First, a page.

Talk:1732: Earth Temperature Timeline

Explain xkcd: It's 'cause you're dumb.
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Well, never mind then. Oh well. -- JayRulesXKCD (talk) 1:02, 12 September 2016

I acknowledge that the picture is WAY too long, so I added a "skip to explanation" bar, to speed things up. --JayRulesXKCD (talk) 17:32, 12 September 2016 (UTC)

Is it just me or does the picture not render all the way down in full resolution on firefox? I found it worked on Chrome and explorer... And Wauw, just after I had created the new Category:Climate change... Was also just watched a QandA program yesterday where Brian Cox tried to convince some Australian politician about global warming, but the other one just cried conspiracy... Will take some time to make this one complete I guess? Great ;-) --Kynde (talk) 17:53, 12 September 2016 (UTC)

That's the thing with this kind of stuff. It takes a LONG time to make it just right. --JayRulesXKCD (talk) 19:08, 12 September 2016 (UTC)

Please delete the ridiculous trivia

  • The colors used to represent temperature vary from blue (the perceived hue of a black body at 20000K) to pale red (perceived at 2200K). 19:44, 12 September 2016 (UTC)

Of course you can pretty much ignore the part of the diagram that is in dotted line, you can't rely on that data. 20:40, 12 September 2016 (UTC)

Note that even if we ignore the extrapolated future, the warming in the past century is already a vastly more abrupt climate shift than anything that happened in the preceding 219 centuries. - Frankie (talk) 21:15, 12 September 2016 (UTC)
Actually we don't know what the shifts were on that scale in the past. The dotted line before modern measurement is a very limited estimate. We have no idea what the year to year changes were in the past, at best we can work out an average. I am reminded of a house mouse(life span of about 1 year) looking at the leaves fall from the tress and saying "Surely this is the end of the world". 14:44, 13 September 2016 (UTC)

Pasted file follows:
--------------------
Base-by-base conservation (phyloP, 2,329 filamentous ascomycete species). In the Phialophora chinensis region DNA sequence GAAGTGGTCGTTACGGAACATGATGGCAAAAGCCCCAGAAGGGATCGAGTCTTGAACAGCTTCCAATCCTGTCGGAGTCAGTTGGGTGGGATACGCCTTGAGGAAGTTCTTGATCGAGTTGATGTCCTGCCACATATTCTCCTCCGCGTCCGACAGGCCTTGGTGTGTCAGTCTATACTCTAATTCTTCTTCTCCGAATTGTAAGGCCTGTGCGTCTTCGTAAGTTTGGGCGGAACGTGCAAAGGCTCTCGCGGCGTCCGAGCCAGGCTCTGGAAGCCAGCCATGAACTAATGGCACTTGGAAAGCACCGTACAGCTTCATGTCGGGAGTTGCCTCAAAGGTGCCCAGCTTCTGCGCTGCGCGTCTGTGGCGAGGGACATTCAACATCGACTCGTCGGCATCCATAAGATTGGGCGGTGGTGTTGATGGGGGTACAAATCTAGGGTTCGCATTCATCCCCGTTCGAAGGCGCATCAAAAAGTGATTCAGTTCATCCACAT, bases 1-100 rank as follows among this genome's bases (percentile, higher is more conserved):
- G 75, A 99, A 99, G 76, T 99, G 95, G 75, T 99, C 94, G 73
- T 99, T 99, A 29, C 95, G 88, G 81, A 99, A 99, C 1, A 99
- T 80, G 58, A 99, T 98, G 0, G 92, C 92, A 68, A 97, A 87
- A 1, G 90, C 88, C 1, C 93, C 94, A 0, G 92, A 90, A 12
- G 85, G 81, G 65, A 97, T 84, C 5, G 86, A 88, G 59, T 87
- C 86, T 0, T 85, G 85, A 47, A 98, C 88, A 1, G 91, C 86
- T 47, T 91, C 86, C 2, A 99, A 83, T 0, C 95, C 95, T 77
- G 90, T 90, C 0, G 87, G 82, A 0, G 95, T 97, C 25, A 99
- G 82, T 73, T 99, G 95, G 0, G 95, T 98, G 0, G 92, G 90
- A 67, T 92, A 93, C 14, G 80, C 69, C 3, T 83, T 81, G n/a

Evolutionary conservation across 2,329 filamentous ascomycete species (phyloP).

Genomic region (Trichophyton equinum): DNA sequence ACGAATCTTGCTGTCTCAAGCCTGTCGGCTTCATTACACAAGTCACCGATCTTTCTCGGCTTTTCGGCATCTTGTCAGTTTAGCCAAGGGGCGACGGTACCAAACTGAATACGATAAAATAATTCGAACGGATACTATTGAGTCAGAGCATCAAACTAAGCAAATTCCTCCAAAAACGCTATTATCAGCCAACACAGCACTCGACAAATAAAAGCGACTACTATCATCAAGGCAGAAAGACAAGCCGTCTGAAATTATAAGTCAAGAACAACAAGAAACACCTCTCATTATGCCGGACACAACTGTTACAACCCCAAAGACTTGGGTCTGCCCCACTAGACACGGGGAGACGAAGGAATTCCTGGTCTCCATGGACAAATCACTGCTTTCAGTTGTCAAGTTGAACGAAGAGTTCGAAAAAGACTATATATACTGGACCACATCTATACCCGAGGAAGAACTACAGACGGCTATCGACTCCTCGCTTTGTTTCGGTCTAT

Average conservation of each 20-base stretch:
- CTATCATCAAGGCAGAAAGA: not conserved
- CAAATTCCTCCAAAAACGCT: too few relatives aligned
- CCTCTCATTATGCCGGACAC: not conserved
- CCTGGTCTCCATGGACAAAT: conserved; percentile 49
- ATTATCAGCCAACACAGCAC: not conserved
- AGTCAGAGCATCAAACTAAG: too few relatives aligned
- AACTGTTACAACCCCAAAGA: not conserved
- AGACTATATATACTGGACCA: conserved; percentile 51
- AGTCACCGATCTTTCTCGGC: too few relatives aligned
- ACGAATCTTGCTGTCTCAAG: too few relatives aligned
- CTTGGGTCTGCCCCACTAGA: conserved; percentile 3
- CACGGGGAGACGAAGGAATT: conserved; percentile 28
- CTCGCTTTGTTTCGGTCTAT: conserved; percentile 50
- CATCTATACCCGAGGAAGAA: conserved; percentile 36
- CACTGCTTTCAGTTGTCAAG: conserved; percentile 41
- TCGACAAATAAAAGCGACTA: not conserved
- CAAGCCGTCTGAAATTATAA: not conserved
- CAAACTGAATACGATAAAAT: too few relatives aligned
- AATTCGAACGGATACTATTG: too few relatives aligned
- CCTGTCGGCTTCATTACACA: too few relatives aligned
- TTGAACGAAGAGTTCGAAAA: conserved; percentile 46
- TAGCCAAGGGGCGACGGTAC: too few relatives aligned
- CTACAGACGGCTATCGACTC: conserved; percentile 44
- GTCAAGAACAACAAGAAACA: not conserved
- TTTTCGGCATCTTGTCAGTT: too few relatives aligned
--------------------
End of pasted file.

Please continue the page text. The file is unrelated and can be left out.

Randall explicitly addresses your specious complaint at 15900 BCE. Year-to-year fluctuations are not the same as the current century-long surge. Either show scientific evidence or go away, Mr Troll from Seattle Cloudflare. - Frankie (talk) 16:11, 13 September 2016 (UTC)
I should have known better to enter into a religious debate on the internet. 00:17, 14 September 2016 (UTC)
No it is not that which is the problem, but that you try to disqualify the data without even bothering to look through them. Aa mentioned Randall tries to let us know that such a high fluctuation as we have in these last 100 years would not be hidden in the old data. As mentioned by Fankie this is explained between 16000 and 15500 BCE... --Kynde (talk) 14:30, 14 September 2016 (UTC)
Have you read the referenced papers? Well you fit well with the people he refers to between the two lines at the top. ;-) We are heading for troublesome times :-( 164: Playing Devil's Advocate to Win... --Kynde (talk) 21:22, 12 September 2016 (UTC)
  • the use unqualified of the words "still many people" is exactly the kind of weasely nonsense that this comic is designed to refute. there are "still many people" who claim the earth is flat, that they have been abducted by aliens, or that the MMR jab made their children autistic. those people are deluded or insincere. the difference with deniers of climate change is that there are in their ranks scientists who are clear-sighted but who have decided that funding at any price is better than none. this site should be better than that. --
You're absolutely right, the ranks of climate deniers do indeed include a few scientists willing to sell their voices to the highest bidder (e.g. ). But is that what you meant to say? - Frankie (talk) 11:50, 13 September 2016 (UTC)
that the wording be changed to reflect that. -- 11:59, 13 September 2016 (UTC)

For a large post like this, it's a wonder that we can all keep up and edit something like this all at once. Wow. --JayRulesXKCD (talk) 11:56, 13 September 2016 (UTC)

Also, anyone else notice that this was a top trending post on Facebook last night? I don't know if I could call it a milestone but it's still pretty cool. And WE edited it! :D --JayRulesXKCD (talk) 12:06, 13 September 2016 (UTC)
Very interesting, so it was explain xkcd and not xkcd that where the top trending post? Could you post a link to where you found this out? --Kynde (talk) 20:15, 13 September 2016 (UTC)